Cervantes’ father, Rodrigo, was a surgeon-physician médico zurujano, an occupation somewhere between physician and barber. Unlike barbers, the zurujanos had academic training and knowledge of anatomy and medicine, which is why they performed the more complex procedures. Barbers, little more than folk healers, concentrated for the most part on wound-dressing and bloodletting. The physician ranked on a comparably higher level; his superior social status and training afforded him a larger clientele.

The objects on show in this room allude to his profession: surgical instruments such as lancets for bloodletting (an all-purpose treatment designed to release the disease-provoking humours, supposedly found in the blood); jars with herbs; cupping glasses, a still, etc. In the centre of the room is the wooden surgical chair for bloodletting procedures, modelled on Philip II’s gout chair in the Escorial Monastery.

A small Mudejar-style cupboard contains articles typical of apothecaries’ establishments of the epoch, because physicians and surgeons would sometimes make up their own preparations: apothecary’s jars from Talavera or Puente del Arzobispo; small earthenware jars; pillboxes; 16th and 17th century mortars for crushing medicines with the aid of a pestle, which are decorated with embossing and compartmentalized legends.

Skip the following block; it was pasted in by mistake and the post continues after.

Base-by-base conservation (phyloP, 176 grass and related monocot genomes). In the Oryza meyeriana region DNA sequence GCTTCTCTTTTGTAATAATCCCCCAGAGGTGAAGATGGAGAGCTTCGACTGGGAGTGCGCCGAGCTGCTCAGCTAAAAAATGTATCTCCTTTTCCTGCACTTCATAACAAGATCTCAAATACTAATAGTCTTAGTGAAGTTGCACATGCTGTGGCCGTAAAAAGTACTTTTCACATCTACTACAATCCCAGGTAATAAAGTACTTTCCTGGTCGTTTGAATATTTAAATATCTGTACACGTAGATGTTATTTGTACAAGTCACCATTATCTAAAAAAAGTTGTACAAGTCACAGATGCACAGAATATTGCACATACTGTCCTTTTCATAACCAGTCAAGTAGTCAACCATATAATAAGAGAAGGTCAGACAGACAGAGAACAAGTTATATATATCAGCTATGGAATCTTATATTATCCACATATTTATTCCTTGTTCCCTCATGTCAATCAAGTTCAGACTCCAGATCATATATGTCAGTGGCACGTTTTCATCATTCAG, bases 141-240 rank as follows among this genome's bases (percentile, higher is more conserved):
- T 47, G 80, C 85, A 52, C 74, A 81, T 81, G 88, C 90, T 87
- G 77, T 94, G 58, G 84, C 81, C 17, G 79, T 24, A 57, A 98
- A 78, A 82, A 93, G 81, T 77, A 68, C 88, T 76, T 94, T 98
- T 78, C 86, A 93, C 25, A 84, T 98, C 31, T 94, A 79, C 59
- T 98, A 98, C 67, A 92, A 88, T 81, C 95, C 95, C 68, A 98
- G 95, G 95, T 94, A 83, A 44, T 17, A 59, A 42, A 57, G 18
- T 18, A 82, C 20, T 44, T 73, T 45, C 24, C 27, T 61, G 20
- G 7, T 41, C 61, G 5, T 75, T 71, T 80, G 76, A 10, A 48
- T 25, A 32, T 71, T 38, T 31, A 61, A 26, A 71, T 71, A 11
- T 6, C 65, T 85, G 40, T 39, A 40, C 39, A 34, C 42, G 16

Work carried out to strengthen the walls of Rodrigo de Cervantes’ pharmacy brought to light remains of tempera wall paintings, with inscriptions in Gothic lettering and curtain ornamentation in Renaissance motifs. These paintings, which formed an integral part of the room’s decoration, provide valuable evidence of the house’s existence in the late 16th century.

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